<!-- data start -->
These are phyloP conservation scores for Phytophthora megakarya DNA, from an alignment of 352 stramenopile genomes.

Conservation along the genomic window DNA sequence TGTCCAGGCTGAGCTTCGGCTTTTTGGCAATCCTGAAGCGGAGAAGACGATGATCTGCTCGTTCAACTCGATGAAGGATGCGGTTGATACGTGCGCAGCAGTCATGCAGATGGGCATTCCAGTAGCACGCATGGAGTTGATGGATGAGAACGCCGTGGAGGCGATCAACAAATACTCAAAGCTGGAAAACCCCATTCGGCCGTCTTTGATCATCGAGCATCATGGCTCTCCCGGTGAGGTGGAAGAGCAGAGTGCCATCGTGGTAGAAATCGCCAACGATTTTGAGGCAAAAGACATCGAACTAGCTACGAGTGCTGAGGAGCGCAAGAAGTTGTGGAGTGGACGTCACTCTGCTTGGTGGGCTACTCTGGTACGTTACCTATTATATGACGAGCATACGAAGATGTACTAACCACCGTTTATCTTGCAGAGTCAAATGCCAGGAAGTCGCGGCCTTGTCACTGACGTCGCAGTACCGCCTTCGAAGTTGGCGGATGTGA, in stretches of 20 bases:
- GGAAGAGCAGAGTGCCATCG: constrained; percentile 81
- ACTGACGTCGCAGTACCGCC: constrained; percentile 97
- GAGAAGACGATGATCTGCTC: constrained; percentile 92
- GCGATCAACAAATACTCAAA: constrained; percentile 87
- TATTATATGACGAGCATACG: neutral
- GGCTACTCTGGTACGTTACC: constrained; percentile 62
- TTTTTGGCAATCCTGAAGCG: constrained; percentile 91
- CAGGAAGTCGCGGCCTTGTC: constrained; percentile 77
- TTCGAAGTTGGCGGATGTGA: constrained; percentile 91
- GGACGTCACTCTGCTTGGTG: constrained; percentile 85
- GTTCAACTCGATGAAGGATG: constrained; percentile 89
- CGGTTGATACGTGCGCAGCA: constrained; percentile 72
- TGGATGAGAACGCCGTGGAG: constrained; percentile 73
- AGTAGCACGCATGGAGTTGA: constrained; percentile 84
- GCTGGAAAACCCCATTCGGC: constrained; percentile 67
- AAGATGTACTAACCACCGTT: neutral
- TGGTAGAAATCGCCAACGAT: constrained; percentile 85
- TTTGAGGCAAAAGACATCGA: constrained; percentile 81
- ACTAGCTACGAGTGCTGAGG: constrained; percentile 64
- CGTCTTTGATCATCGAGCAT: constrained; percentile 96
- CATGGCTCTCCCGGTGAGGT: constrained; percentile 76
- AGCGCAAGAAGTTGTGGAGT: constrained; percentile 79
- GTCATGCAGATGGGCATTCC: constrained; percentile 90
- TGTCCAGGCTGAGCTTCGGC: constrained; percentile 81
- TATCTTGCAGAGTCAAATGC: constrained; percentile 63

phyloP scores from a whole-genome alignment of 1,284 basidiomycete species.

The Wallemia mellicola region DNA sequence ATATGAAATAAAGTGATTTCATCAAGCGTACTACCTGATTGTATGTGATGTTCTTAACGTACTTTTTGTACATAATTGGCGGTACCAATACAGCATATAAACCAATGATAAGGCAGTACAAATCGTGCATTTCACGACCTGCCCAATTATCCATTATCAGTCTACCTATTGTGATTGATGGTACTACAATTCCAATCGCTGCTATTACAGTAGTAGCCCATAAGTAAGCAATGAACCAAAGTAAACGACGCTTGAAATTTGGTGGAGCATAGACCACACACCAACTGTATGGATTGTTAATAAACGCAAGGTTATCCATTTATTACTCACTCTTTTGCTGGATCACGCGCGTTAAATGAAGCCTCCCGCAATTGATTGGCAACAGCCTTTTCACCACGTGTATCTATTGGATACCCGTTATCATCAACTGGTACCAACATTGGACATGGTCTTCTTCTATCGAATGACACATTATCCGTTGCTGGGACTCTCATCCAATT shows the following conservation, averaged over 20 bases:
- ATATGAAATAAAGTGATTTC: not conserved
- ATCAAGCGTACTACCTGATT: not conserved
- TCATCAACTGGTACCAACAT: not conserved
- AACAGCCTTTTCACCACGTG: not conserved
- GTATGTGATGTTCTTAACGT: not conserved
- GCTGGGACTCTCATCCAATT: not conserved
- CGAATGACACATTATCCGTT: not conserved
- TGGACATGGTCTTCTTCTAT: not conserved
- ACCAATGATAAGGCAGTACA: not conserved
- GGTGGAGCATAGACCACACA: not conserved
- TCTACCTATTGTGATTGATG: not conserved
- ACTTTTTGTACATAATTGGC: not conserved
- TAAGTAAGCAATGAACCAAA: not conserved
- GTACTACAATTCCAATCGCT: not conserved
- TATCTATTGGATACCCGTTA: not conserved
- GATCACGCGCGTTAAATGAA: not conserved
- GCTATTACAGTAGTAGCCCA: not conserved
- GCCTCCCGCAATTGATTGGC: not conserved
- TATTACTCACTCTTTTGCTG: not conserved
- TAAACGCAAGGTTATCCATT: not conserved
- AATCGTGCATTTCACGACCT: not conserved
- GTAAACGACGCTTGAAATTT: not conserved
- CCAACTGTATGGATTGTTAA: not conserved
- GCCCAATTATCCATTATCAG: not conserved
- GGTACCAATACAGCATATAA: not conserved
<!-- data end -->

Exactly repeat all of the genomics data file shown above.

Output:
These are phyloP conservation scores for Phytophthora megakarya DNA, from an alignment of 352 stramenopile genomes.

Conservation along the genomic window DNA sequence TGTCCAGGCTGAGCTTCGGCTTTTTGGCAATCCTGAAGCGGAGAAGACGATGATCTGCTCGTTCAACTCGATGAAGGATGCGGTTGATACGTGCGCAGCAGTCATGCAGATGGGCATTCCAGTAGCACGCATGGAGTTGATGGATGAGAACGCCGTGGAGGCGATCAACAAATACTCAAAGCTGGAAAACCCCATTCGGCCGTCTTTGATCATCGAGCATCATGGCTCTCCCGGTGAGGTGGAAGAGCAGAGTGCCATCGTGGTAGAAATCGCCAACGATTTTGAGGCAAAAGACATCGAACTAGCTACGAGTGCTGAGGAGCGCAAGAAGTTGTGGAGTGGACGTCACTCTGCTTGGTGGGCTACTCTGGTACGTTACCTATTATATGACGAGCATACGAAGATGTACTAACCACCGTTTATCTTGCAGAGTCAAATGCCAGGAAGTCGCGGCCTTGTCACTGACGTCGCAGTACCGCCTTCGAAGTTGGCGGATGTGA, in stretches of 20 bases:
- GGAAGAGCAGAGTGCCATCG: constrained; percentile 81
- ACTGACGTCGCAGTACCGCC: constrained; percentile 97
- GAGAAGACGATGATCTGCTC: constrained; percentile 92
- GCGATCAACAAATACTCAAA: constrained; percentile 87
- TATTATATGACGAGCATACG: neutral
- GGCTACTCTGGTACGTTACC: constrained; percentile 62
- TTTTTGGCAATCCTGAAGCG: constrained; percentile 91
- CAGGAAGTCGCGGCCTTGTC: constrained; percentile 77
- TTCGAAGTTGGCGGATGTGA: constrained; percentile 91
- GGACGTCACTCTGCTTGGTG: constrained; percentile 85
- GTTCAACTCGATGAAGGATG: constrained; percentile 89
- CGGTTGATACGTGCGCAGCA: constrained; percentile 72
- TGGATGAGAACGCCGTGGAG: constrained; percentile 73
- AGTAGCACGCATGGAGTTGA: constrained; percentile 84
- GCTGGAAAACCCCATTCGGC: constrained; percentile 67
- AAGATGTACTAACCACCGTT: neutral
- TGGTAGAAATCGCCAACGAT: constrained; percentile 85
- TTTGAGGCAAAAGACATCGA: constrained; percentile 81
- ACTAGCTACGAGTGCTGAGG: constrained; percentile 64
- CGTCTTTGATCATCGAGCAT: constrained; percentile 96
- CATGGCTCTCCCGGTGAGGT: constrained; percentile 76
- AGCGCAAGAAGTTGTGGAGT: constrained; percentile 79
- GTCATGCAGATGGGCATTCC: constrained; percentile 90
- TGTCCAGGCTGAGCTTCGGC: constrained; percentile 81
- TATCTTGCAGAGTCAAATGC: constrained; percentile 63

phyloP scores from a whole-genome alignment of 1,284 basidiomycete species.

The Wallemia mellicola region DNA sequence ATATGAAATAAAGTGATTTCATCAAGCGTACTACCTGATTGTATGTGATGTTCTTAACGTACTTTTTGTACATAATTGGCGGTACCAATACAGCATATAAACCAATGATAAGGCAGTACAAATCGTGCATTTCACGACCTGCCCAATTATCCATTATCAGTCTACCTATTGTGATTGATGGTACTACAATTCCAATCGCTGCTATTACAGTAGTAGCCCATAAGTAAGCAATGAACCAAAGTAAACGACGCTTGAAATTTGGTGGAGCATAGACCACACACCAACTGTATGGATTGTTAATAAACGCAAGGTTATCCATTTATTACTCACTCTTTTGCTGGATCACGCGCGTTAAATGAAGCCTCCCGCAATTGATTGGCAACAGCCTTTTCACCACGTGTATCTATTGGATACCCGTTATCATCAACTGGTACCAACATTGGACATGGTCTTCTTCTATCGAATGACACATTATCCGTTGCTGGGACTCTCATCCAATT shows the following conservation, averaged over 20 bases:
- ATATGAAATAAAGTGATTTC: not conserved
- ATCAAGCGTACTACCTGATT: not conserved
- TCATCAACTGGTACCAACAT: not conserved
- AACAGCCTTTTCACCACGTG: not conserved
- GTATGTGATGTTCTTAACGT: not conserved
- GCTGGGACTCTCATCCAATT: not conserved
- CGAATGACACATTATCCGTT: not conserved
- TGGACATGGTCTTCTTCTAT: not conserved
- ACCAATGATAAGGCAGTACA: not conserved
- GGTGGAGCATAGACCACACA: not conserved
- TCTACCTATTGTGATTGATG: not conserved
- ACTTTTTGTACATAATTGGC: not conserved
- TAAGTAAGCAATGAACCAAA: not conserved
- GTACTACAATTCCAATCGCT: not conserved
- TATCTATTGGATACCCGTTA: not conserved
- GATCACGCGCGTTAAATGAA: not conserved
- GCTATTACAGTAGTAGCCCA: not conserved
- GCCTCCCGCAATTGATTGGC: not conserved
- TATTACTCACTCTTTTGCTG: not conserved
- TAAACGCAAGGTTATCCATT: not conserved
- AATCGTGCATTTCACGACCT: not conserved
- GTAAACGACGCTTGAAATTT: not conserved
- CCAACTGTATGGATTGTTAA: not conserved
- GCCCAATTATCCATTATCAG: not conserved
- GGTACCAATACAGCATATAA: not conserved